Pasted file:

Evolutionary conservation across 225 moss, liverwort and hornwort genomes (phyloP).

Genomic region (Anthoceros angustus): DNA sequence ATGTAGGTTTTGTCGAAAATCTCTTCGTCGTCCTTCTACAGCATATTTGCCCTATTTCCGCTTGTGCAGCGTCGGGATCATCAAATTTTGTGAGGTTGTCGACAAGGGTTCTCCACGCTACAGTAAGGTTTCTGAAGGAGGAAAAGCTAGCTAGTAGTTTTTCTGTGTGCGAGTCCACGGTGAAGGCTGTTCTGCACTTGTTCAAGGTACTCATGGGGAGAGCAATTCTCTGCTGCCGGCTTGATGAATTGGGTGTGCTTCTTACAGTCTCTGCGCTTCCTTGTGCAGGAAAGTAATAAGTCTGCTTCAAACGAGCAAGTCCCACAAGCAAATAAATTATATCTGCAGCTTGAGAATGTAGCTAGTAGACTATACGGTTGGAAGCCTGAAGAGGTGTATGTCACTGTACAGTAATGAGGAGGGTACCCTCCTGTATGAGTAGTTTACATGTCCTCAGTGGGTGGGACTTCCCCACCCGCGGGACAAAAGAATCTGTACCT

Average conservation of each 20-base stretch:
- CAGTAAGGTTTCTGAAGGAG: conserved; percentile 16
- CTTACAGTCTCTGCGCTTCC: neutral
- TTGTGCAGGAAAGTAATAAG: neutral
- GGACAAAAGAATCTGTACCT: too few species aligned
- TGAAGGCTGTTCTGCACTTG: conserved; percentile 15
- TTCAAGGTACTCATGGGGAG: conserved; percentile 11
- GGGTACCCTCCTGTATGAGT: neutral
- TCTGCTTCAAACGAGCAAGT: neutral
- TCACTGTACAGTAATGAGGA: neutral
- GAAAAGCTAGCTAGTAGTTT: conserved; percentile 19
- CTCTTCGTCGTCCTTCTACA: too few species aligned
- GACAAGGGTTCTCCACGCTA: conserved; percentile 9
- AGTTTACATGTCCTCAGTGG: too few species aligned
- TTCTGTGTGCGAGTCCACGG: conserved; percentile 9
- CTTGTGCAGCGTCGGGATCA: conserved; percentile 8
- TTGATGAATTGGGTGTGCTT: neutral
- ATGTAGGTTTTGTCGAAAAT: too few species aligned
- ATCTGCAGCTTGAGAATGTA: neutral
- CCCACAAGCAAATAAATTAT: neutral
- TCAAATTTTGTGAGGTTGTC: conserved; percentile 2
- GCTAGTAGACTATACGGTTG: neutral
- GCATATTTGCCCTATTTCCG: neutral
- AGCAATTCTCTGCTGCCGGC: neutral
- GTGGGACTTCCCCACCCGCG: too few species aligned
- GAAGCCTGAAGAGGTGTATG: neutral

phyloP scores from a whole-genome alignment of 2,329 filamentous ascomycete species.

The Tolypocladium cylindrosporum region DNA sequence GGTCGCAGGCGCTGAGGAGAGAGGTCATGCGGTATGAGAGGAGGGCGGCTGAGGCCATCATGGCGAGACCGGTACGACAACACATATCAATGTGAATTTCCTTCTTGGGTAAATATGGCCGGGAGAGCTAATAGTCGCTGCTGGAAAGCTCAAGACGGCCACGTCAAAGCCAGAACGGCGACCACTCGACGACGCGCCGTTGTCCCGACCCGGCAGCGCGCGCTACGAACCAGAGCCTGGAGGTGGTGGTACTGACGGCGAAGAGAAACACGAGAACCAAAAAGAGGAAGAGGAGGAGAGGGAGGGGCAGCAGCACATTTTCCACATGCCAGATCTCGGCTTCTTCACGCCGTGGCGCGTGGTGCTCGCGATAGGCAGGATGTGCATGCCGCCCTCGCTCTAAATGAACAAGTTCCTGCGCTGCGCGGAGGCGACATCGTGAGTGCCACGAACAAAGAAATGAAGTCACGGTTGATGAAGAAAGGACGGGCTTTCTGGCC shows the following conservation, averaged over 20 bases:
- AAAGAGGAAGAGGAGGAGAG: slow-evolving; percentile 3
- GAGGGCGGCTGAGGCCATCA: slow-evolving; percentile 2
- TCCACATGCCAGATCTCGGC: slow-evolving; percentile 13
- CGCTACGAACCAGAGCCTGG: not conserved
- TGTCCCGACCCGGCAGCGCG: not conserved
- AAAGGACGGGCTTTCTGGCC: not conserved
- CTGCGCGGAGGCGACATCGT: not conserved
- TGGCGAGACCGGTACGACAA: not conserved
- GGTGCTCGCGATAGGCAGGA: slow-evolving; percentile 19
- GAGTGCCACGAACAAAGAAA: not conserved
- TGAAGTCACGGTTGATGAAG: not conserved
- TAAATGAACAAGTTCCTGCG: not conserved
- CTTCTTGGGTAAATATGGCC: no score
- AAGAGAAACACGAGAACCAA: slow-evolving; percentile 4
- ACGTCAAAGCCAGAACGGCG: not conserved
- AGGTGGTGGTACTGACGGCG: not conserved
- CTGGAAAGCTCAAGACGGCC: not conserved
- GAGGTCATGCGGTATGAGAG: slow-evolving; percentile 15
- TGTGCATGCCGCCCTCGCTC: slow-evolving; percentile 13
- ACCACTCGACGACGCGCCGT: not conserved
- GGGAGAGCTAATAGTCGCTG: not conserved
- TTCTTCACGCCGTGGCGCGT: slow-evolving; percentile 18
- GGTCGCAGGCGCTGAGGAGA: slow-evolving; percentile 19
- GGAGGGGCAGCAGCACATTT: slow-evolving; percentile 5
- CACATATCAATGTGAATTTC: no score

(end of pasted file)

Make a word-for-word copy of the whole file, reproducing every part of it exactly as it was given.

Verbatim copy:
Evolutionary conservation across 225 moss, liverwort and hornwort genomes (phyloP).

Genomic region (Anthoceros angustus): DNA sequence ATGTAGGTTTTGTCGAAAATCTCTTCGTCGTCCTTCTACAGCATATTTGCCCTATTTCCGCTTGTGCAGCGTCGGGATCATCAAATTTTGTGAGGTTGTCGACAAGGGTTCTCCACGCTACAGTAAGGTTTCTGAAGGAGGAAAAGCTAGCTAGTAGTTTTTCTGTGTGCGAGTCCACGGTGAAGGCTGTTCTGCACTTGTTCAAGGTACTCATGGGGAGAGCAATTCTCTGCTGCCGGCTTGATGAATTGGGTGTGCTTCTTACAGTCTCTGCGCTTCCTTGTGCAGGAAAGTAATAAGTCTGCTTCAAACGAGCAAGTCCCACAAGCAAATAAATTATATCTGCAGCTTGAGAATGTAGCTAGTAGACTATACGGTTGGAAGCCTGAAGAGGTGTATGTCACTGTACAGTAATGAGGAGGGTACCCTCCTGTATGAGTAGTTTACATGTCCTCAGTGGGTGGGACTTCCCCACCCGCGGGACAAAAGAATCTGTACCT

Average conservation of each 20-base stretch:
- CAGTAAGGTTTCTGAAGGAG: conserved; percentile 16
- CTTACAGTCTCTGCGCTTCC: neutral
- TTGTGCAGGAAAGTAATAAG: neutral
- GGACAAAAGAATCTGTACCT: too few species aligned
- TGAAGGCTGTTCTGCACTTG: conserved; percentile 15
- TTCAAGGTACTCATGGGGAG: conserved; percentile 11
- GGGTACCCTCCTGTATGAGT: neutral
- TCTGCTTCAAACGAGCAAGT: neutral
- TCACTGTACAGTAATGAGGA: neutral
- GAAAAGCTAGCTAGTAGTTT: conserved; percentile 19
- CTCTTCGTCGTCCTTCTACA: too few species aligned
- GACAAGGGTTCTCCACGCTA: conserved; percentile 9
- AGTTTACATGTCCTCAGTGG: too few species aligned
- TTCTGTGTGCGAGTCCACGG: conserved; percentile 9
- CTTGTGCAGCGTCGGGATCA: conserved; percentile 8
- TTGATGAATTGGGTGTGCTT: neutral
- ATGTAGGTTTTGTCGAAAAT: too few species aligned
- ATCTGCAGCTTGAGAATGTA: neutral
- CCCACAAGCAAATAAATTAT: neutral
- TCAAATTTTGTGAGGTTGTC: conserved; percentile 2
- GCTAGTAGACTATACGGTTG: neutral
- GCATATTTGCCCTATTTCCG: neutral
- AGCAATTCTCTGCTGCCGGC: neutral
- GTGGGACTTCCCCACCCGCG: too few species aligned
- GAAGCCTGAAGAGGTGTATG: neutral

phyloP scores from a whole-genome alignment of 2,329 filamentous ascomycete species.

The Tolypocladium cylindrosporum region DNA sequence GGTCGCAGGCGCTGAGGAGAGAGGTCATGCGGTATGAGAGGAGGGCGGCTGAGGCCATCATGGCGAGACCGGTACGACAACACATATCAATGTGAATTTCCTTCTTGGGTAAATATGGCCGGGAGAGCTAATAGTCGCTGCTGGAAAGCTCAAGACGGCCACGTCAAAGCCAGAACGGCGACCACTCGACGACGCGCCGTTGTCCCGACCCGGCAGCGCGCGCTACGAACCAGAGCCTGGAGGTGGTGGTACTGACGGCGAAGAGAAACACGAGAACCAAAAAGAGGAAGAGGAGGAGAGGGAGGGGCAGCAGCACATTTTCCACATGCCAGATCTCGGCTTCTTCACGCCGTGGCGCGTGGTGCTCGCGATAGGCAGGATGTGCATGCCGCCCTCGCTCTAAATGAACAAGTTCCTGCGCTGCGCGGAGGCGACATCGTGAGTGCCACGAACAAAGAAATGAAGTCACGGTTGATGAAGAAAGGACGGGCTTTCTGGCC shows the following conservation, averaged over 20 bases:
- AAAGAGGAAGAGGAGGAGAG: slow-evolving; percentile 3
- GAGGGCGGCTGAGGCCATCA: slow-evolving; percentile 2
- TCCACATGCCAGATCTCGGC: slow-evolving; percentile 13
- CGCTACGAACCAGAGCCTGG: not conserved
- TGTCCCGACCCGGCAGCGCG: not conserved
- AAAGGACGGGCTTTCTGGCC: not conserved
- CTGCGCGGAGGCGACATCGT: not conserved
- TGGCGAGACCGGTACGACAA: not conserved
- GGTGCTCGCGATAGGCAGGA: slow-evolving; percentile 19
- GAGTGCCACGAACAAAGAAA: not conserved
- TGAAGTCACGGTTGATGAAG: not conserved
- TAAATGAACAAGTTCCTGCG: not conserved
- CTTCTTGGGTAAATATGGCC: no score
- AAGAGAAACACGAGAACCAA: slow-evolving; percentile 4
- ACGTCAAAGCCAGAACGGCG: not conserved
- AGGTGGTGGTACTGACGGCG: not conserved
- CTGGAAAGCTCAAGACGGCC: not conserved
- GAGGTCATGCGGTATGAGAG: slow-evolving; percentile 15
- TGTGCATGCCGCCCTCGCTC: slow-evolving; percentile 13
- ACCACTCGACGACGCGCCGT: not conserved
- GGGAGAGCTAATAGTCGCTG: not conserved
- TTCTTCACGCCGTGGCGCGT: slow-evolving; percentile 18
- GGTCGCAGGCGCTGAGGAGA: slow-evolving; percentile 19
- GGAGGGGCAGCAGCACATTT: slow-evolving; percentile 5
- CACATATCAATGTGAATTTC: no score